A team of Stanford and Columbia University researchers have found that U.S. grasslands may be more sensitive to atmospheric dryness than rainfall; their study suggests that scientists may have to look more to rising temperatures than precipitation in predicting plants’ response to global warming.
Published on March 6 in Nature Geoscience, the researchers’ study examined 33 years of satellite data to understand grassland productivity in dry conditions. The timescale and quantity of data the team examined allows the study to inform predictive models of how environments will respond to droughts — which are likely to become more prevalent with rising temperatures around the globe.
“Just looking at changes in precipitation isn’t going to tell you the whole story,” lead author Alexandra Konings, an assistant professor of Earth System Science, told Stanford News. “U.S. grasslands are way more sensitive to vapor pressure deficit (VPD), which is important. Because VPD is so tightly linked to temperature, we can predict that it’s going to keep going up in the future.”
VPD measures the amount of water in the atmosphere, which directly affects plant productivity. Plants employ varied strategies in response to dryness, from closing up the openings on their leaves and stopping growth in order to conserve water to remaining open to absorb carbon dioxide despite the risk of drying out.
As the largest land-cover type on earth, grasslands are particularly important because they store vast amounts of carbon from the atmosphere and support a wide range of wildlife and livestock. Understanding how plants respond to changes in the atmosphere is especially important in U.S. grasslands, which are a predominant source of carbon uptake — or storage of carbon from the atmosphere.
One of the researchers’ major tasks was distinguishing the effect of the plants’ behavior from the impact of climate conditions in publicly available remote sensing satellite data. The study’s authors combined statistical methods with expertise in biology and geoscience to obtain usable data on plants’ productivity and identify finer distinctions in their behavior across different regions. The study uncovered regional variation in plant responses to drought, an important addition to current climate models because many models treat all grasslands as the same.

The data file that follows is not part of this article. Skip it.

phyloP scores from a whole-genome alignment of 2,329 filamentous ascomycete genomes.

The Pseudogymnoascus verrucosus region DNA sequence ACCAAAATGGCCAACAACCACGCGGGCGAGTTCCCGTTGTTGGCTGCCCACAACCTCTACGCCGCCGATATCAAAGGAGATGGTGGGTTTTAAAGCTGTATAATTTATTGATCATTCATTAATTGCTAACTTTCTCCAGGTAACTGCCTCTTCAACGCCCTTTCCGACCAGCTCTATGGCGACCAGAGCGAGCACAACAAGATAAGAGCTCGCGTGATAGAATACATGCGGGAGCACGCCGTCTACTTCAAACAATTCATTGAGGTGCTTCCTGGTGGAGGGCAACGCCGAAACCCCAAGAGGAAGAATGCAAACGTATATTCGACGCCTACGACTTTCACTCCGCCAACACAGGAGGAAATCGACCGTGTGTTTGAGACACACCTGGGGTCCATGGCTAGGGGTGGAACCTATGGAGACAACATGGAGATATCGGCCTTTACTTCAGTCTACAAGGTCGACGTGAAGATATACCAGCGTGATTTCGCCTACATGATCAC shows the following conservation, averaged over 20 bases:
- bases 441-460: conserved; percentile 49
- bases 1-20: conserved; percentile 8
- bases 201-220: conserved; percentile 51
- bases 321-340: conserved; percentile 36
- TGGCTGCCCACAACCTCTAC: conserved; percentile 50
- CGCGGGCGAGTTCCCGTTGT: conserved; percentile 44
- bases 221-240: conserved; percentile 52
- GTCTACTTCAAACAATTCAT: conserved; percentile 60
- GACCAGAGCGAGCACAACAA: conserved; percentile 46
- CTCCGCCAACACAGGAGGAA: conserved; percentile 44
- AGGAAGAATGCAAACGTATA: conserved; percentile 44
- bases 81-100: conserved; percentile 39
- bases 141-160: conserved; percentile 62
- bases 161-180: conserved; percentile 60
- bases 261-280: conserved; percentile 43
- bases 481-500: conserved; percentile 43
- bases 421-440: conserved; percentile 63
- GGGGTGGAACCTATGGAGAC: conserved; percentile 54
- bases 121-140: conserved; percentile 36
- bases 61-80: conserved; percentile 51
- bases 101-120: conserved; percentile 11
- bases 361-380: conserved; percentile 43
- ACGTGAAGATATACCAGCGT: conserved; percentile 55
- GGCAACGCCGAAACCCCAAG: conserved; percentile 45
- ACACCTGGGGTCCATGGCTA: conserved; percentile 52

“Carbon uptake is associated with growth, and how that responds under climate is a large source of uncertainty in future climate change predictions,” Konings said. “Under increasing temperatures, we’re going to potentially see a lot less green grasslands – but this study shows that’s going to be more true for some regions than others.”
The study shows that grasslands that continue to absorb carbon dioxide in drought conditions are more easily damaged by drought than plants that close their openings to conserve water. Although the grasslands seek to take in carbon to continue growing amid drought, the dry conditions ultimately inhibit plant growth throughout the season.
Unlike previous efforts, the study was able to obtain data for several decades because it used satellite images of plant greenness, rather than on-the-ground measurements. Researchers hope to apply the novel method to ecosystems and climate patterns around the world.
“I think there’s a lot still to be done with this metric,” Konings said.
Contact Fangzhou Liu at fzliu96 ‘at’ stanford.edu.